Bombshell: Nigeria is a 40 years of waste, zero progress — Northern Emir
Former Emir of Kano, Muhammadu Sanusi ll has said that Nigeria as a country has made no progress in the past 40 years.
“In 1980, Nigeria’s GDP per capita on purchasing power parity basis was $2,180. In 2014, it appreciated by 50 per cent to $3,099. According to the World Bank, where were we in 2019? $2,229. At this rate in the next two years in terms of purchasing power parity, the average income of a Nigerian would have gone back to what it was in 1980 under Shehu Shagari. That means, in 40 years, no progress, we made zero progress. 40 years wasted,” he said.
The former Emir who was also Governor of Central Bank(CBN), spoke at a colloquium in Kaduna on Saturday to mark his 60th birthday anniversary.
The event which was moderated by ace journalist, Kadaria Ahmed, had in attendance Governor Aminu Tambuwal of Sokoto State, former Deputy Governor of CBN, George Moghalo, the Deputy Governor of Kaduna State, Emir of Zazzau, other Emirs and chiefs, University dons, other distinguished Nigerians, among others.
According to the former Emir, “I told my family during a dinner to mark my birthday that, maybe one of the reasons that I am able to face any challenge is that I know that, no matter what happens, there would be friends who are standing waiting for me: Nasir El-Rufai, Bukola Saraki, Albert Wigwe, Aig Imoukhede, Aliko Dangote, all of them. So, it is a blessing to have people who are with you in good times and bad times, who are with you for who you are.”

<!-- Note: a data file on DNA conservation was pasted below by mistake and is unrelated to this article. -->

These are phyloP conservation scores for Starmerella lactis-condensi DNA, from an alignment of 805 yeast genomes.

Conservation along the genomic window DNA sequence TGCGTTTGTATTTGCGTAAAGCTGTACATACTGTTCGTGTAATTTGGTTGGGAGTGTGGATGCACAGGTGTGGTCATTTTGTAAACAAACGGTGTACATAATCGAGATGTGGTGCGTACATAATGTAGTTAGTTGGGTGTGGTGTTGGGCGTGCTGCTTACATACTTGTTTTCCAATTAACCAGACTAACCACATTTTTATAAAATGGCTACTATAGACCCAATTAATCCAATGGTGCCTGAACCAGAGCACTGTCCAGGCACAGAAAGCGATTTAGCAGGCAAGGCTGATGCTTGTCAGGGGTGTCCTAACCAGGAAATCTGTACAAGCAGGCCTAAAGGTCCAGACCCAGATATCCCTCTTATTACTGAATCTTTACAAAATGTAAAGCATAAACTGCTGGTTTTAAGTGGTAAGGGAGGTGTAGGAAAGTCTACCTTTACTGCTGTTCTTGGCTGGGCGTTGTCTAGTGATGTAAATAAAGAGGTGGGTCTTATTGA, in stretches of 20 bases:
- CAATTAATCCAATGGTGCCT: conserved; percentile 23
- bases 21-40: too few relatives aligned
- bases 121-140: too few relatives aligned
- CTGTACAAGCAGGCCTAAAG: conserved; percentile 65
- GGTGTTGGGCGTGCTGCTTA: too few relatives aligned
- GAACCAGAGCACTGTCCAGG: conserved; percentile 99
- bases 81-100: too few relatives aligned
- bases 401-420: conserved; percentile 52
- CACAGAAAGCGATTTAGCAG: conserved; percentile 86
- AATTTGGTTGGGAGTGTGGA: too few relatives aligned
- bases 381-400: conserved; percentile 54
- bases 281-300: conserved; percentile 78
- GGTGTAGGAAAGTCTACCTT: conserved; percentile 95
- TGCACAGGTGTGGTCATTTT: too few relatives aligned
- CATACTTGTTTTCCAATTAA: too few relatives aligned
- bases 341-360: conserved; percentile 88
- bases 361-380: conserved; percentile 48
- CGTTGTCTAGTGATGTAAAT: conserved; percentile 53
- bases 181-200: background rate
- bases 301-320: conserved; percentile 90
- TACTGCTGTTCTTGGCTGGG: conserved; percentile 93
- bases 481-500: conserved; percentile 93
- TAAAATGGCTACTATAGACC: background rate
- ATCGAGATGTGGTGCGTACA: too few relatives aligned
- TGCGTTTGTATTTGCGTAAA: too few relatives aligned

“Usually when people gather like this, it is for either someone who is in office or someone who is dead. You leave office, especially when you are seen as a trouble maker, people don’t gather to honour you. So, it is what I remain grateful to Allah for.”
“So, what I will say briefly in all these 60 years is that my dream in life has always being to remain the same person to live by the values I set for myself, stand by those values and be ready to face the consequences.”
‘But if there is anything that I have to share with the younger generation especially that I now consider myself getting old is that the fears that we have are grossly unfounded. As Kingsley said when we started the banking reforms. On the eve of the banking reforms, every day, on the front pages of newspapers, the banks CEOs were at the Villa. They were the friends of the President, they were oligarchs, they were untouchables.”
“I remember when we started going after the bankers, someone called me and said, you know you are young man, you don’t know what you are doing, you will not succeed. What have we done today? So far, three or four of the wealthiest and powerful bank CEOs in this country have gone to jail and nothing happened.”
“You can fight any system, you don’t need a large number. People can have temporary powers to use but the truth will always prevail. So, when I was suspended as CBN Governor, I made a famous statement that you can suspend a man, but you cannot suspend the truth. And this is the truth that has come out.”
“As His Eminence, the Sultan of Sokoto said recently, this country has a problem. We cannot ignore the fact that things are not working. When you are in a society that is so abnormal, you cannot afford to be a conformist, because if you all conform things will not change.”
“Many years ago, when I was screaming about the billions being spent on fuel subsidy, I remember there was an attempt to arrack my house in Kano, then I was in the CBN. Where are we today? We are made to face reality. That fuel subsidy is unsustainable. Now when the decision is taken, it will be more painful than if they had removed it five or 10 years ago.”